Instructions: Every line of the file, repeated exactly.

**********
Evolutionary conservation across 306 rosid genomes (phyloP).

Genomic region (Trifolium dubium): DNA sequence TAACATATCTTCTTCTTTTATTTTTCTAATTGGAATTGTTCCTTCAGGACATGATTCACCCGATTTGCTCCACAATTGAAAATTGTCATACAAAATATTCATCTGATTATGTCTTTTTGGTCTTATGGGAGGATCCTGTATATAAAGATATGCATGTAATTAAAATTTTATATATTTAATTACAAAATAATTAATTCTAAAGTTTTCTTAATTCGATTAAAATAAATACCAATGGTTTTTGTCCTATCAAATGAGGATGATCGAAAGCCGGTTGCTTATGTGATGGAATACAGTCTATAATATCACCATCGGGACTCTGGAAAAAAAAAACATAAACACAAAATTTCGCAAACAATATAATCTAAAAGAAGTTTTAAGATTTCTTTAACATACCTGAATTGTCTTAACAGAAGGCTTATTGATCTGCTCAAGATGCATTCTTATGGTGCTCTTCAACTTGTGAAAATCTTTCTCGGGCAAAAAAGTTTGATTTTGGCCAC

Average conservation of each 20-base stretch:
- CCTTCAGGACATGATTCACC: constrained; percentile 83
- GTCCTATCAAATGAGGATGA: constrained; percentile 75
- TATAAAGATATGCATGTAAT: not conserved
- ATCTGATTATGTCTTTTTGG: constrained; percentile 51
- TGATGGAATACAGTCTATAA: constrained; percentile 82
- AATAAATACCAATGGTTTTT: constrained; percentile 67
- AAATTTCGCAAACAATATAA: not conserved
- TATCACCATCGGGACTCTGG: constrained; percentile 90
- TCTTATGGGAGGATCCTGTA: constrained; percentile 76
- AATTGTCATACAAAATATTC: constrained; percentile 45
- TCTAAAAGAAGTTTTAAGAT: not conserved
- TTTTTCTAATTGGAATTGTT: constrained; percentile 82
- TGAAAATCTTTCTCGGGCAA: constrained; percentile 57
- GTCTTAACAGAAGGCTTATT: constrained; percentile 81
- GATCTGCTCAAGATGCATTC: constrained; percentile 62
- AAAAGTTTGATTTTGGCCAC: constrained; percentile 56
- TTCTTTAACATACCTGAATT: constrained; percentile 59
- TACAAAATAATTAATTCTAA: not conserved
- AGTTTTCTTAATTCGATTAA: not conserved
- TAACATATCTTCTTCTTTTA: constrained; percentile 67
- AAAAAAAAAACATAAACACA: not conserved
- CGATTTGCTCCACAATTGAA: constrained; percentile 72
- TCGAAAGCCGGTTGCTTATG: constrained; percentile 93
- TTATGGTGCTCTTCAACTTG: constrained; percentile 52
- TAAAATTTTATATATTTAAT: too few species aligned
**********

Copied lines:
Evolutionary conservation across 306 rosid genomes (phyloP).

Genomic region (Trifolium dubium): DNA sequence TAACATATCTTCTTCTTTTATTTTTCTAATTGGAATTGTTCCTTCAGGACATGATTCACCCGATTTGCTCCACAATTGAAAATTGTCATACAAAATATTCATCTGATTATGTCTTTTTGGTCTTATGGGAGGATCCTGTATATAAAGATATGCATGTAATTAAAATTTTATATATTTAATTACAAAATAATTAATTCTAAAGTTTTCTTAATTCGATTAAAATAAATACCAATGGTTTTTGTCCTATCAAATGAGGATGATCGAAAGCCGGTTGCTTATGTGATGGAATACAGTCTATAATATCACCATCGGGACTCTGGAAAAAAAAAACATAAACACAAAATTTCGCAAACAATATAATCTAAAAGAAGTTTTAAGATTTCTTTAACATACCTGAATTGTCTTAACAGAAGGCTTATTGATCTGCTCAAGATGCATTCTTATGGTGCTCTTCAACTTGTGAAAATCTTTCTCGGGCAAAAAAGTTTGATTTTGGCCAC

Average conservation of each 20-base stretch:
- CCTTCAGGACATGATTCACC: constrained; percentile 83
- GTCCTATCAAATGAGGATGA: constrained; percentile 75
- TATAAAGATATGCATGTAAT: not conserved
- ATCTGATTATGTCTTTTTGG: constrained; percentile 51
- TGATGGAATACAGTCTATAA: constrained; percentile 82
- AATAAATACCAATGGTTTTT: constrained; percentile 67
- AAATTTCGCAAACAATATAA: not conserved
- TATCACCATCGGGACTCTGG: constrained; percentile 90
- TCTTATGGGAGGATCCTGTA: constrained; percentile 76
- AATTGTCATACAAAATATTC: constrained; percentile 45
- TCTAAAAGAAGTTTTAAGAT: not conserved
- TTTTTCTAATTGGAATTGTT: constrained; percentile 82
- TGAAAATCTTTCTCGGGCAA: constrained; percentile 57
- GTCTTAACAGAAGGCTTATT: constrained; percentile 81
- GATCTGCTCAAGATGCATTC: constrained; percentile 62
- AAAAGTTTGATTTTGGCCAC: constrained; percentile 56
- TTCTTTAACATACCTGAATT: constrained; percentile 59
- TACAAAATAATTAATTCTAA: not conserved
- AGTTTTCTTAATTCGATTAA: not conserved
- TAACATATCTTCTTCTTTTA: constrained; percentile 67
- AAAAAAAAAACATAAACACA: not conserved
- CGATTTGCTCCACAATTGAA: constrained; percentile 72
- TCGAAAGCCGGTTGCTTATG: constrained; percentile 93
- TTATGGTGCTCTTCAACTTG: constrained; percentile 52
- TAAAATTTTATATATTTAAT: too few species aligned